Catherin Sebastian

In June 2024, a research team from the Surrey Space Centre (SSC), University of Surrey, initiated an important study at Wakelyns. The project is led by PhD student Catherin Sebastian under the supervision of Dr. Raffaella Guida, with contributions from Master student Athira Anand Nair and the SSC technician Luca Ferrian. The objective of the research is to develop and validate a satellite-based methodology for measuring soil moisture at different depths in the soil (up to 1m), which have significant implications for agriculture and environmental science.

From left Luca Ferrian, Dr. Raffaella Guida, Catherin Sebastian and Athira Nair

The team leverages on 12-year long experience, started in preparation for the first UK spaceborne radar mission NovaSAR-1, of combining satellite data for nearly real-time measurements of soil moistures over large areas. The new field campaign in Wakelyns has been organized to collect ground truth that could be used to validate an innovative methodology, based on multi-frequency radar data, to estimate the vertical profile of soil moisture. To verify and complement satellite measurements, the researchers have installed at Wakelyns a meter-long probe that measures soil moisture at different depths. The information is recorded hourly in a data logger.

By integrating satellite observations with on-site measurements, the team can measure soil moisture levels whenever radar satellite coverage is available. This information is valuable for farmers, enabling them to optimize irrigation practices, which promotes both crop health and water conservation.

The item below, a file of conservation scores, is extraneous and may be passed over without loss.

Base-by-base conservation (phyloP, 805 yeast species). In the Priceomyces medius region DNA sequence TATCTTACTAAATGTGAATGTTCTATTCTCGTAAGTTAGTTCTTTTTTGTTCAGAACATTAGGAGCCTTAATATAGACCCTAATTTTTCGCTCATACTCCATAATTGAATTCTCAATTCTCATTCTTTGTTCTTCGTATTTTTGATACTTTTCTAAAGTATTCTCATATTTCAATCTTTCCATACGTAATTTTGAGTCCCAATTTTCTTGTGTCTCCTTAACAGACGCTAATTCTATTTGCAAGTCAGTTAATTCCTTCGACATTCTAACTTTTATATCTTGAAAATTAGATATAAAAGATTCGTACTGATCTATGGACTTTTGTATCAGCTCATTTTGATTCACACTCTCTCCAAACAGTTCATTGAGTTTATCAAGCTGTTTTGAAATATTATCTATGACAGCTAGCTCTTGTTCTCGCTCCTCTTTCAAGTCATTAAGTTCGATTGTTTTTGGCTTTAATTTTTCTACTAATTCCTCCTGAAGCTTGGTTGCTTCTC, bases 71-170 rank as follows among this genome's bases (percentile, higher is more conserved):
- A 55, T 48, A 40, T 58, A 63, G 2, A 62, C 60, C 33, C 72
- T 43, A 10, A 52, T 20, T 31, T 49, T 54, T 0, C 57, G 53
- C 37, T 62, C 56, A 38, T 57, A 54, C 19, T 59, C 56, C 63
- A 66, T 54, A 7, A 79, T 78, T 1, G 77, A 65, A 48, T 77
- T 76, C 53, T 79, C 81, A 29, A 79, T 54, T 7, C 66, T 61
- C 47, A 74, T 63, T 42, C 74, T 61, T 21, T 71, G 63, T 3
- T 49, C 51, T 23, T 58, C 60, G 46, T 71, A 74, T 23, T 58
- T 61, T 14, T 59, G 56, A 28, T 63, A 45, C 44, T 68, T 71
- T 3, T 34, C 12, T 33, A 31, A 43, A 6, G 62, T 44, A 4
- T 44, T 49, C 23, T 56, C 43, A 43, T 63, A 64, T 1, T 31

Wakelyns is particularly suitable for this study due to its long-standing practice of agroforestry – growing trees and crops together – which it has maintained since 1992. Agroforestry systems are known for their effectiveness in storing carbon in the soil.

Recent studies have been exploring the relationship between soil moisture and carbon storage. There’s growing interest in carbon sequestration – the process of capturing and storing atmospheric carbon dioxide in the soil – as a potential strategy to mitigate climate change.

By studying soil moisture at Wakelyns, the project aims to contribute to our understanding of how soil water content may influence carbon storage. This research could provide insights into developing farming practices that are both productive and environmentally beneficial.

This project is part of a broader effort to develop agricultural methods that balance crop productivity, water efficiency, and environmental sustainability. It demonstrates how advanced technology and innovative farming practices can address contemporary agricultural and environmental challenges.

The study is designed as a long-term project. The research team will return to Wakelyns every 3-4 months to collect the accumulated data, ensuring a comprehensive and continuous dataset for their analysis.